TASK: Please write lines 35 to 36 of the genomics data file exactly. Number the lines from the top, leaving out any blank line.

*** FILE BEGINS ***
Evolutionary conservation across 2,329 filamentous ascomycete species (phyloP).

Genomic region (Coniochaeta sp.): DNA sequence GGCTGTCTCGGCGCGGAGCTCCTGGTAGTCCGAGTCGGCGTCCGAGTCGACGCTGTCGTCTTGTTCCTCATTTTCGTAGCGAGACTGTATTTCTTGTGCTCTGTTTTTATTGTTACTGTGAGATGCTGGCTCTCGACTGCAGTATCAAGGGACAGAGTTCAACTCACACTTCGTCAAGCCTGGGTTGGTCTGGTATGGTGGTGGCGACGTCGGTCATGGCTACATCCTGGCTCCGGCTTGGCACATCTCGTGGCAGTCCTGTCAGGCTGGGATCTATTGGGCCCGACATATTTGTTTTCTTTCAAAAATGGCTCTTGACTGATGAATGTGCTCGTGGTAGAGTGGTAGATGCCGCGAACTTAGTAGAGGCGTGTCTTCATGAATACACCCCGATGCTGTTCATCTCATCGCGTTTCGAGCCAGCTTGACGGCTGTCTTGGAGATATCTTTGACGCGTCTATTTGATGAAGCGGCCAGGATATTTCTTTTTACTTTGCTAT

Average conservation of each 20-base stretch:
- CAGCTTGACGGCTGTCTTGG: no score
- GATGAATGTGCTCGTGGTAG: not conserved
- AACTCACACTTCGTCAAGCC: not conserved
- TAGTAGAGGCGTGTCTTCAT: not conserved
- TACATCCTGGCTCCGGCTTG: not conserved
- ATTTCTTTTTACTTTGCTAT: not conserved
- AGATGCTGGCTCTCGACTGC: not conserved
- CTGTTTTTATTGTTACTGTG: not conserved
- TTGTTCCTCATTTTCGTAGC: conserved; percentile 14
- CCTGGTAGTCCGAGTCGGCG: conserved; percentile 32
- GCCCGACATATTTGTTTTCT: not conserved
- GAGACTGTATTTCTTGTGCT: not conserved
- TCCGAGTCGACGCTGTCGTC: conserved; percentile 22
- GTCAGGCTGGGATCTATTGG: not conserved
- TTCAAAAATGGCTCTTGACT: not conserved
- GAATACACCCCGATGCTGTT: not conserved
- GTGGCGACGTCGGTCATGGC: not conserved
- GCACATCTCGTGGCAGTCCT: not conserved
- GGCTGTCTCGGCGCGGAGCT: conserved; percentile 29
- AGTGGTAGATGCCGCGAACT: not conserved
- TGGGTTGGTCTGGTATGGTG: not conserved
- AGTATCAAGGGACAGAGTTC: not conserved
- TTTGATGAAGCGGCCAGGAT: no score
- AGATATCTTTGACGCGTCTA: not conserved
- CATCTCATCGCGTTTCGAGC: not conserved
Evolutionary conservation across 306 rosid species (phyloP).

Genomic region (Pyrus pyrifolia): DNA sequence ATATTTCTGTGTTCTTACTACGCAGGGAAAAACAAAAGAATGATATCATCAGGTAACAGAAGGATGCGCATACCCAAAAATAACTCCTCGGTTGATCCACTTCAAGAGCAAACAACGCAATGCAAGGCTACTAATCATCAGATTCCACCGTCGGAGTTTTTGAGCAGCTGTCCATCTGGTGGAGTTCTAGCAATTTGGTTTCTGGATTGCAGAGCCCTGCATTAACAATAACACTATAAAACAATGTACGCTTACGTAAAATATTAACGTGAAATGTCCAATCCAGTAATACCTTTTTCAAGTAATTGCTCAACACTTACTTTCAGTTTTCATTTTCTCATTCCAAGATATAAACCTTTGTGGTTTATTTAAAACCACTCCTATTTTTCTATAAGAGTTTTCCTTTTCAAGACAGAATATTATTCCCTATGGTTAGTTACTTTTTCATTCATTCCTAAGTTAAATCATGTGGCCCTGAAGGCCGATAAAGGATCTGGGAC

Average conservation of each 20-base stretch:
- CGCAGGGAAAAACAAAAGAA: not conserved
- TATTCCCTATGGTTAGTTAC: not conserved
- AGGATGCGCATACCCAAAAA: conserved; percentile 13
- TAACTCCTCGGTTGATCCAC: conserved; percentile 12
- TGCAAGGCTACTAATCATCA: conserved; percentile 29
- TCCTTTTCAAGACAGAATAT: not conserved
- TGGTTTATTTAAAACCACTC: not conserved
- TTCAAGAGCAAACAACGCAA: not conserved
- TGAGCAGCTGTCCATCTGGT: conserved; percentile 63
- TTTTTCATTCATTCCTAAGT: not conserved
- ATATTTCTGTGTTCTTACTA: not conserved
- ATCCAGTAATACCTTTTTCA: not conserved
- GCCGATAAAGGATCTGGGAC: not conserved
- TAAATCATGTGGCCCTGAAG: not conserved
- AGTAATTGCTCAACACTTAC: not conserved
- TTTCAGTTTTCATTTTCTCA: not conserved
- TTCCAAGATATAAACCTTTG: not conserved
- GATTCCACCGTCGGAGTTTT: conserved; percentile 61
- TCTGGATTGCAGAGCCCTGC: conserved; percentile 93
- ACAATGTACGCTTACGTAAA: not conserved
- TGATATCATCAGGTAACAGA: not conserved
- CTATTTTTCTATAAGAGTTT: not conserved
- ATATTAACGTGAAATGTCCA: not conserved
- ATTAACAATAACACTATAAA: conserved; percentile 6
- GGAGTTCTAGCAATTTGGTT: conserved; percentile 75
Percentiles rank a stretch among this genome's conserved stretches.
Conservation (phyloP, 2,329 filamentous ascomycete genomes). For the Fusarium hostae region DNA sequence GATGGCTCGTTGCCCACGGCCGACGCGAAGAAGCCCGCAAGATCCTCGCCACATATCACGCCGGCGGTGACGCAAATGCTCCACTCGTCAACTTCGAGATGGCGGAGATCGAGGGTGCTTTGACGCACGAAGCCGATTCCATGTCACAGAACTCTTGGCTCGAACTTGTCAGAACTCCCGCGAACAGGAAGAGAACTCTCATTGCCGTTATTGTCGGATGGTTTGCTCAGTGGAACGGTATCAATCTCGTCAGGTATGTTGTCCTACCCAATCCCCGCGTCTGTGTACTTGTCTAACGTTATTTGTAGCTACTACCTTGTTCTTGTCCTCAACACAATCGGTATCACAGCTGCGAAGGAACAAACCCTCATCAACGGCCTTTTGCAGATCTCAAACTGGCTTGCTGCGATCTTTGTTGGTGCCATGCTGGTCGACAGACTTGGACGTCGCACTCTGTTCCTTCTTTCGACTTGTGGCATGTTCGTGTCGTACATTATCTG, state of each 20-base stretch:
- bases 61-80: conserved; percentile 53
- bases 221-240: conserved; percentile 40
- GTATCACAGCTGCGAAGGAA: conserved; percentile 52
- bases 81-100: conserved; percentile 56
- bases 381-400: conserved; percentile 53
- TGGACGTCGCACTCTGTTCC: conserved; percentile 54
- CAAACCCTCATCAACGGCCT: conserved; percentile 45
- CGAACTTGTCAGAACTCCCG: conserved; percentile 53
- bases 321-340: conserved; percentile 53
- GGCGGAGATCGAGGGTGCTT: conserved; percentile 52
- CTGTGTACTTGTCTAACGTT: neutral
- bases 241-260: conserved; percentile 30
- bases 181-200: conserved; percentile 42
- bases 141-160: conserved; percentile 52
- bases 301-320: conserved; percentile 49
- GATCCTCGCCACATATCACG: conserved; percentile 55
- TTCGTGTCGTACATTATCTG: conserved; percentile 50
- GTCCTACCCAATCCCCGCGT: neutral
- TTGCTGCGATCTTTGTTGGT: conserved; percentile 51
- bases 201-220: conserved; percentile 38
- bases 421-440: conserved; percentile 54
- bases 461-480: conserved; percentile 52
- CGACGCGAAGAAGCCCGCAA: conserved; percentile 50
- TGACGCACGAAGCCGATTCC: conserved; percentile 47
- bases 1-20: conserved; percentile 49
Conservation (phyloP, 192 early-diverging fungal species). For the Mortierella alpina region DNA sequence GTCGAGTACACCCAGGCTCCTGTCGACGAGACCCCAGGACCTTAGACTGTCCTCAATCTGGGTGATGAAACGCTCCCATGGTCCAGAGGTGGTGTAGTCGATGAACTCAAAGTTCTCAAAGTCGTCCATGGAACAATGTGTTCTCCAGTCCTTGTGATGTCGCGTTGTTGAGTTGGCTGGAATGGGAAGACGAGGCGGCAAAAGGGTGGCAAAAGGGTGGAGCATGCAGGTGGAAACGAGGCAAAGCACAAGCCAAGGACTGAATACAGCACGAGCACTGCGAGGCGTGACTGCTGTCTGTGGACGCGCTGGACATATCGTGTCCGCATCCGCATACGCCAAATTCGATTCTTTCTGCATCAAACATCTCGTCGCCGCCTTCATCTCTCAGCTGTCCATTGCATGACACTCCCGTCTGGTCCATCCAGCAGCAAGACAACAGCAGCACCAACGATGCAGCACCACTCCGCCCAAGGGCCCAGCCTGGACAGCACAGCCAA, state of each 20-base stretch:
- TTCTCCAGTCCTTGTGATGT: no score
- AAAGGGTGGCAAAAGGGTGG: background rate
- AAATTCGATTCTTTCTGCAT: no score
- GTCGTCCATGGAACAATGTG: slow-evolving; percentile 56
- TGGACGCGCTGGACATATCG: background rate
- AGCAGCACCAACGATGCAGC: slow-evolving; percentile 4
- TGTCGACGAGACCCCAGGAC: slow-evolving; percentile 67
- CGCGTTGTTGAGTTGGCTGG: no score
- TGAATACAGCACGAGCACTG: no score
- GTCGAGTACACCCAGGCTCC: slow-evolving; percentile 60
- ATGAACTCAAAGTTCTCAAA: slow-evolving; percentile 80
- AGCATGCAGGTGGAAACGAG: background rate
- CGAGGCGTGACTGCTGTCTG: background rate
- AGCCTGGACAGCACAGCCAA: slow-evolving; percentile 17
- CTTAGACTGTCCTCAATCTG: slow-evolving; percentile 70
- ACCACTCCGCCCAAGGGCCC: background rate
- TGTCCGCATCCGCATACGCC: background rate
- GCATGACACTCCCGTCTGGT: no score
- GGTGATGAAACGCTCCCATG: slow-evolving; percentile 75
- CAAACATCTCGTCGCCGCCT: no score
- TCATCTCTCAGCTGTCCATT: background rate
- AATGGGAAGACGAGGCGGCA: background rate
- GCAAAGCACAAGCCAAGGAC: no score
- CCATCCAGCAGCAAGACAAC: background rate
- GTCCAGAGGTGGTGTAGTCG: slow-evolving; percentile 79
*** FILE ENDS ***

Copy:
- TAACTCCTCGGTTGATCCAC: conserved; percentile 12
- TGCAAGGCTACTAATCATCA: conserved; percentile 29